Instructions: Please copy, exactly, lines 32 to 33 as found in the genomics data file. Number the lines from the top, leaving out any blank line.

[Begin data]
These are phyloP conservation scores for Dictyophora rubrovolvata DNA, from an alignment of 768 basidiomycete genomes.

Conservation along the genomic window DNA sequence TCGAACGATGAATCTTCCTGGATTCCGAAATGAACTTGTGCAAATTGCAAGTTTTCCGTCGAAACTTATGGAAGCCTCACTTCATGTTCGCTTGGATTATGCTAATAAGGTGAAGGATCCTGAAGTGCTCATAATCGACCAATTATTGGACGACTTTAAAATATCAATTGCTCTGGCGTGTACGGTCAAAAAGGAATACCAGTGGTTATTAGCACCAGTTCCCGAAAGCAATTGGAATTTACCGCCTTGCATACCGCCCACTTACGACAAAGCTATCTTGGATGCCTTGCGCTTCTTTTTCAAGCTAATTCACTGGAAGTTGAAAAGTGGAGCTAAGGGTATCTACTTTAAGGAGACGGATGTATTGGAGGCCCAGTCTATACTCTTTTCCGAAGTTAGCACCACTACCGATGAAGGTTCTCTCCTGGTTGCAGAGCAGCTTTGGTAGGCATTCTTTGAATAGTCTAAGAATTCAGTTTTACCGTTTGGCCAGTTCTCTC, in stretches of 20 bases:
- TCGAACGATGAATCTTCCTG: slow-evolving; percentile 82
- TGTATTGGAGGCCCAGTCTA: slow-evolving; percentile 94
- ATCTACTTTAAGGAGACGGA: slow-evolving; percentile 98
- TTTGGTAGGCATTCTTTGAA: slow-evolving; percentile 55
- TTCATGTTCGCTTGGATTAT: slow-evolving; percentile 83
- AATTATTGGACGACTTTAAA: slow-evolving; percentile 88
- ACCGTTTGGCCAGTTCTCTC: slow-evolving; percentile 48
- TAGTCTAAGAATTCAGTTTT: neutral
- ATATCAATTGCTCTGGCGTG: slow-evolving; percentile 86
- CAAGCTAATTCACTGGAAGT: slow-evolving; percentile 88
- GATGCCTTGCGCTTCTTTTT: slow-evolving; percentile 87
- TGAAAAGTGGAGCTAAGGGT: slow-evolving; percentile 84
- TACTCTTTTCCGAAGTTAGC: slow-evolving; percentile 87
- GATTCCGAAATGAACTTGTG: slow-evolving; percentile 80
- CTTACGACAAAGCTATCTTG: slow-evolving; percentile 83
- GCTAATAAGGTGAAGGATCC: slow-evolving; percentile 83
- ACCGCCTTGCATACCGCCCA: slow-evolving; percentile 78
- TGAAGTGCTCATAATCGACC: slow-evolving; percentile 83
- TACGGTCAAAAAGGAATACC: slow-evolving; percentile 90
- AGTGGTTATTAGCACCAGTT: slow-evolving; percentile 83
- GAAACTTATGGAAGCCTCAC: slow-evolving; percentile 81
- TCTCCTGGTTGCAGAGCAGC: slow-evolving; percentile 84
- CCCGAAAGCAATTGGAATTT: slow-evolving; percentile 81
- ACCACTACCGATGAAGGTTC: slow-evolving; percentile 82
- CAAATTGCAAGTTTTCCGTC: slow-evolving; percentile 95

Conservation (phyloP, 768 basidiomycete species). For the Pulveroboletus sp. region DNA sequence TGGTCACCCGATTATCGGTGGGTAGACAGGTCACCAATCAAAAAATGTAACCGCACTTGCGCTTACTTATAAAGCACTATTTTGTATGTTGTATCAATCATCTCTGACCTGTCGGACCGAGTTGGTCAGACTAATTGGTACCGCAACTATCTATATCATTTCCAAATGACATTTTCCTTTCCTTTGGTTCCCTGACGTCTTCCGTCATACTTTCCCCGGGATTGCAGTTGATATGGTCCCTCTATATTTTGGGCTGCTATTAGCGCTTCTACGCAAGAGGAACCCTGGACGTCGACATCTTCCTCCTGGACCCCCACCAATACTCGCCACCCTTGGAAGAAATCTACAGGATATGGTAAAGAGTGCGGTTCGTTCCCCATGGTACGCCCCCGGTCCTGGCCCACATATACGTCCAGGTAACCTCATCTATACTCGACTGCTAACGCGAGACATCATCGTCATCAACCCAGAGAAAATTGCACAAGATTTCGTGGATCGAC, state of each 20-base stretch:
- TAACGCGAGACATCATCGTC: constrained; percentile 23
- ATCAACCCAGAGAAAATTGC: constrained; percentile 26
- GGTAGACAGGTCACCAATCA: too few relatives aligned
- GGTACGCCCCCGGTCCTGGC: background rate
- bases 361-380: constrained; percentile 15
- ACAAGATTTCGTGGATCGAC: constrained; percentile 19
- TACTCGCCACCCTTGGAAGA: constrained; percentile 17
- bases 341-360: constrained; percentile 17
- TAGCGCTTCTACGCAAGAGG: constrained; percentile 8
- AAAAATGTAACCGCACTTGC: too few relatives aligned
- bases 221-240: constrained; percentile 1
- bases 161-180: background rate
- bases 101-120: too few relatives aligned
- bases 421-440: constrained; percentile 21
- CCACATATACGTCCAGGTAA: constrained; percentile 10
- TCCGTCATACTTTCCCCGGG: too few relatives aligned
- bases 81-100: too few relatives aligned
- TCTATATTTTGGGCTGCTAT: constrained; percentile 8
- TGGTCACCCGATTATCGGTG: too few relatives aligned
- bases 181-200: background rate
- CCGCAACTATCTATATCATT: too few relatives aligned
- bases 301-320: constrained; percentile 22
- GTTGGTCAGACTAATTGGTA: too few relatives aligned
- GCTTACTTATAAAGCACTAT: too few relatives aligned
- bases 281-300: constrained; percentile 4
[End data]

- GGTACGCCCCCGGTCCTGGC: background rate
- bases 361-380: constrained; percentile 15